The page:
Now that I’ve grabbed your attention with my dismal attempt at making a pun on one of the most annoying Christmas songs to have ever existed (for a good cause, I remind myself), let’s get started, shall we?
Christmas music – yay or nay? Admittedly, when you’re still reeling from the hangover of yet another Halloween party, anything holiday related is downright appalling and reminds you of all the cheery people you wish to get rid of, whilst mentally preparing for the drudgery of your coursework due in a week’s time. However, as we near December, the smell of mulled wine and sights of the ugliest jumpers in Britain seem to lend us a warm glow like no other. The inability to walk down the streets without a faint fa la la la la ringing in your ears, however, is just unacceptable.
I’ll begin by getting this out of the way – I am no Grinch. I love festivities, I love how the house across the street has put up a very sparkly reindeer on their wall, I love the big tree in Old Market Square, I love the smell of mulled wine. And yet, if you play It’s the Most Wonderful Time of The Year anywhere near me, I’ll probably throw a hissy fit, because I have heard it 2376 times today. Even the music charts seem to go a bit batty around this time of the year.
Most artists seem to feel obliged to release a holiday album with a load of Christmassy songs that nobody had ever asked for or at the very least, sing a Christmas song and release it as a single. Take, for instance, Sam Smith and his rendition of Have Yourself a Merry Little Christmas. It is an assault inflicted on people’s auditory senses, an absolute atrocity committed in the name of music and is particularly painful to fans of Sinatra’s rendition. The song itself is a tad bit too optimistic – yes, don’t we all wish the new year would whisk all our troubles away to nothingness – but I suppose that was the entire point, to douse you with holiday cheer.
“The key to enjoying Christmas music is to find the right kind of Christmas music.”
A lot of my thoughts regarding unsolicited Christmas music are primarily because I would rather not be incessantly reminded of good times spent with my parents during the festivities every time I turn on the telly or the radio or even walk through the local supermarket. I am irritated by the unnecessary doses of musical holiday cheer being dumped on me months before the holidays start and the songs themselves grate on my nerves – the instrumentals are often over-produced synth sounds that grate on my nerves, the vocals particularly smug. When it’s early November and I’m dreading the workload that is piling up, I do not wish to be reminded at every corner of the road how I am supposed to be happy and grateful for my wonderful life – student debts and unemployment notwithstanding. Caring for such trivial matters amid the Yuletide spirit is terrible of me, but I can’t help it.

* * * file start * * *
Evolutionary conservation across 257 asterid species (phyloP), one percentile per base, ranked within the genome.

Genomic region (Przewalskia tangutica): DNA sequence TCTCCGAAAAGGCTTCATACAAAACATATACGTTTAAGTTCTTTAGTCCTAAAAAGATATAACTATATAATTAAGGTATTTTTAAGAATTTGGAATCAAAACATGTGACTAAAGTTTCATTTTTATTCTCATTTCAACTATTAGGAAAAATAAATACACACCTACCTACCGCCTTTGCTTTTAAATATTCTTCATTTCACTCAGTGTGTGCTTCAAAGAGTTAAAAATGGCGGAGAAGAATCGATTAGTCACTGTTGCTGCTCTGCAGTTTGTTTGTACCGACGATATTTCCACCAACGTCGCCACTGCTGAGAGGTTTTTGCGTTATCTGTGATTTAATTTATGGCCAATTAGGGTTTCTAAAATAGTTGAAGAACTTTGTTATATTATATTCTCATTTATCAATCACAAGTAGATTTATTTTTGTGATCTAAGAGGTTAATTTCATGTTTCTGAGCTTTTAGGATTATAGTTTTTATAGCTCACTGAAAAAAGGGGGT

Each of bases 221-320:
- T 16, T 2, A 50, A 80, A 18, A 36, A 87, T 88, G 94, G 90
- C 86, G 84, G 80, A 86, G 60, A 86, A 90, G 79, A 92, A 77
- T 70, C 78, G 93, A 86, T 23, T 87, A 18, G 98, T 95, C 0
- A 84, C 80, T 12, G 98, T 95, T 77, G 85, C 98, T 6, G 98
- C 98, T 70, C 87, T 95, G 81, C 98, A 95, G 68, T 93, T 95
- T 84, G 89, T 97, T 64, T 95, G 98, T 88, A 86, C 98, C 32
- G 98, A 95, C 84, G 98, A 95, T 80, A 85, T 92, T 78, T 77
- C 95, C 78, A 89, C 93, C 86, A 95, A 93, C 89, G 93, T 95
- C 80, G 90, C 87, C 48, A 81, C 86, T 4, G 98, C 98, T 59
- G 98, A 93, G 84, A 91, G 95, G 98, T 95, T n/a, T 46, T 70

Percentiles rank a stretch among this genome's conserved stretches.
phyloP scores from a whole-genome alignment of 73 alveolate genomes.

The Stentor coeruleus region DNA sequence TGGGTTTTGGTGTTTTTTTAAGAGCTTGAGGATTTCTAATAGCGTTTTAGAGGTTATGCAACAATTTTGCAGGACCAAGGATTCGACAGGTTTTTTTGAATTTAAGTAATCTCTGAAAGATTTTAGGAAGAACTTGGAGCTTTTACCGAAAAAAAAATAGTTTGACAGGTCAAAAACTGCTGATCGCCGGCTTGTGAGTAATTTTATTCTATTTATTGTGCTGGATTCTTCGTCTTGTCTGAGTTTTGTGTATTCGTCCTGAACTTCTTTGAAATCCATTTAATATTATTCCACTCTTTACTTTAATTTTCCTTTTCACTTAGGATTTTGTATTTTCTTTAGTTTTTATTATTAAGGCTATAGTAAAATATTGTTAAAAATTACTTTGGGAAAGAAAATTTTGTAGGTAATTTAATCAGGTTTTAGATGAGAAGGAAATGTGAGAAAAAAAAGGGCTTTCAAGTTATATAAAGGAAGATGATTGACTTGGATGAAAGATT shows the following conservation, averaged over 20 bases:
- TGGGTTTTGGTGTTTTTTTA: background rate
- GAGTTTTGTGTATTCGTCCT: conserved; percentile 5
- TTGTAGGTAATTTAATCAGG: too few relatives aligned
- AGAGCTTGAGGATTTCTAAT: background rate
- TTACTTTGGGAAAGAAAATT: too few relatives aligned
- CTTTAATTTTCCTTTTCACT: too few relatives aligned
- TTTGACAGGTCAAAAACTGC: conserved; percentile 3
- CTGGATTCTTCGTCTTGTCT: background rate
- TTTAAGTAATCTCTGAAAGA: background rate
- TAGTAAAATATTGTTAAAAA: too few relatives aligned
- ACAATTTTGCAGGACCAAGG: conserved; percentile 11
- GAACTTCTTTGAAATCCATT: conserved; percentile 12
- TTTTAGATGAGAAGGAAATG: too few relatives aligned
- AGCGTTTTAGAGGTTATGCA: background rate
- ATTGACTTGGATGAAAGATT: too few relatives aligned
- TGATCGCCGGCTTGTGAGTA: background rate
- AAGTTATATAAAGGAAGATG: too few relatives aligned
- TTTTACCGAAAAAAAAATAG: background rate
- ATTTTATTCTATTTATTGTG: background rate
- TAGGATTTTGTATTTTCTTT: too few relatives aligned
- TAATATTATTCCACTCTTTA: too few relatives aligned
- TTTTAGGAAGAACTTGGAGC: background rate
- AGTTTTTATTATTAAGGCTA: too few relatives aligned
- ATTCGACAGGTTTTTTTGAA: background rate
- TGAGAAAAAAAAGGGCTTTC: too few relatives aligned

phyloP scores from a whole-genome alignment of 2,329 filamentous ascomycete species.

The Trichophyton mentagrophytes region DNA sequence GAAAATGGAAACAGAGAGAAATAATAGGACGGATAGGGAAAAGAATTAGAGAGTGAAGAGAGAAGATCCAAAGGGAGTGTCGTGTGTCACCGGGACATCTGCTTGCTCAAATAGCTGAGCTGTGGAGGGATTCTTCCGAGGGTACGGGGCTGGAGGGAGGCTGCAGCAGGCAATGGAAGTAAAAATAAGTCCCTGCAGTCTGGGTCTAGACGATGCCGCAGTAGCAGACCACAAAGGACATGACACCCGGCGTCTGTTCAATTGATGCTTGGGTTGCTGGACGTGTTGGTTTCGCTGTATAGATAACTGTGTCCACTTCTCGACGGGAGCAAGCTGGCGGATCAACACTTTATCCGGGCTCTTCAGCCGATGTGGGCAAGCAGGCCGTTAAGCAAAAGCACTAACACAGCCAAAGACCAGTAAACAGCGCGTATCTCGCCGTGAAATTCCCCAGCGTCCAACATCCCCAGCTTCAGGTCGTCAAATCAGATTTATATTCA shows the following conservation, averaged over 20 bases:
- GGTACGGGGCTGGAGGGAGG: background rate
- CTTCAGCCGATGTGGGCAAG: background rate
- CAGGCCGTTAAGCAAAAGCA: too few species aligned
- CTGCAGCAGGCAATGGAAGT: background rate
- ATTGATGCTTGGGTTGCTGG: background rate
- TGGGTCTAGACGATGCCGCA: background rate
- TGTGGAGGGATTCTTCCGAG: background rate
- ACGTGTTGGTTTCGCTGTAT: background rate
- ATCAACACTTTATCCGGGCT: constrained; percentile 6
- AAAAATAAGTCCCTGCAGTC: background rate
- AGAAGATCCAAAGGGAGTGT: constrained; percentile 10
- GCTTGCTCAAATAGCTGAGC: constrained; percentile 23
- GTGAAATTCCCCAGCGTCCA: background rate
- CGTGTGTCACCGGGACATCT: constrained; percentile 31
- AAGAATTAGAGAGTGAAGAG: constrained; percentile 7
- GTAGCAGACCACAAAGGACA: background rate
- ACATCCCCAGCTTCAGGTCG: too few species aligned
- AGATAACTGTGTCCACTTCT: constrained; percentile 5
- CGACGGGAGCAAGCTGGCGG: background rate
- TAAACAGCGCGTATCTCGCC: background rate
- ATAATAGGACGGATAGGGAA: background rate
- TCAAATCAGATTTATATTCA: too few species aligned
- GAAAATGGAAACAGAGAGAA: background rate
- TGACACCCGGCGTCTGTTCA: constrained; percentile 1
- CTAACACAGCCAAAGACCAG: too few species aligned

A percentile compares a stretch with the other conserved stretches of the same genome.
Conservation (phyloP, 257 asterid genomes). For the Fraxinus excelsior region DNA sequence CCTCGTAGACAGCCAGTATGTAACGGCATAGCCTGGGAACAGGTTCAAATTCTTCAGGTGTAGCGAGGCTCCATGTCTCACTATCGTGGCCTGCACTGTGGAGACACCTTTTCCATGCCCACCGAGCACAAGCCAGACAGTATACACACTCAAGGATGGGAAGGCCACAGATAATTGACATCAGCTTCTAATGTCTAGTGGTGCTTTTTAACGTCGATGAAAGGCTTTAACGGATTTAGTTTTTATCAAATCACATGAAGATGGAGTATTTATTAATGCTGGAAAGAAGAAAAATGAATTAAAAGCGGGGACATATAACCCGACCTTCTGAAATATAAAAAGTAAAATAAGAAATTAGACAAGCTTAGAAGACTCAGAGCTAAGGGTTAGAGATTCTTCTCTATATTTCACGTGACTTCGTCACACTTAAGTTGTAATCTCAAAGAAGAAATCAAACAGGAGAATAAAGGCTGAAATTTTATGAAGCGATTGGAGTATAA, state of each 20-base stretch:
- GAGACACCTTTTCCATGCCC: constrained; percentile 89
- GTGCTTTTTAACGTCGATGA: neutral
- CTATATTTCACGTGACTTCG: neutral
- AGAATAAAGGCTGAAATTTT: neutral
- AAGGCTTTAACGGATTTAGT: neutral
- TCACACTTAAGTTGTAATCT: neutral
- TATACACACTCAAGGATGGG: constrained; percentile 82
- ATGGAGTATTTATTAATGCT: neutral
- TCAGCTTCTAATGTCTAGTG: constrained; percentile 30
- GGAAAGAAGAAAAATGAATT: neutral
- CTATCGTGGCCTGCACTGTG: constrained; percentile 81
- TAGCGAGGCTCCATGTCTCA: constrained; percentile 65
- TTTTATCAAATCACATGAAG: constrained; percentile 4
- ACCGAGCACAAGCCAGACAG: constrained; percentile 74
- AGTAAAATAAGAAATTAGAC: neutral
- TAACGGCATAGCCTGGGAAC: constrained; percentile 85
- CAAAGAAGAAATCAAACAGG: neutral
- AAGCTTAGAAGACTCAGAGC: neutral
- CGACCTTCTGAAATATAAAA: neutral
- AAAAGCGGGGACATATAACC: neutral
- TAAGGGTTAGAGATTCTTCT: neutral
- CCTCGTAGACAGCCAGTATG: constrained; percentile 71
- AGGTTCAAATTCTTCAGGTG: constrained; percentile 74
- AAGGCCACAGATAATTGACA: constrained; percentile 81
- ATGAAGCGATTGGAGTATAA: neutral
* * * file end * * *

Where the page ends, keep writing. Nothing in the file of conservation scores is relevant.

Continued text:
The key to enjoying Christmas music is to find the right kind of Christmas music. When I am dealing with the holiday blues by being glum myself, I turn to The Pogues’ Fairytale of New York or John Prine’s Christmas in Prison. These songs bring out the darker elements of Christmas celebrations, focussing on missing loved ones and bringing light to the issues of financial instability and inequality that become even more glaringly obvious during the seasonal cheer. If I do wish to cheer myself up, I listen to Monty Python’s Christmas in Heaven. Wittily spoofing the silliness of the holiday season in our modern, consumerist world, it is quite an enjoyable little song.
Love Christmas music or hate it, the world around you will not let you ignore it – that’s a certainty. It’s omnipresent, it often starts in September (horrified shudder) and it will bully you into being cheerful, often ending up having the absolute opposite effect.
God bless ye merry folks of Nottingham, here’s to hoping that all the Christmas music hasn’t already done your head in – there’s still weeks to go before Christmas Day.
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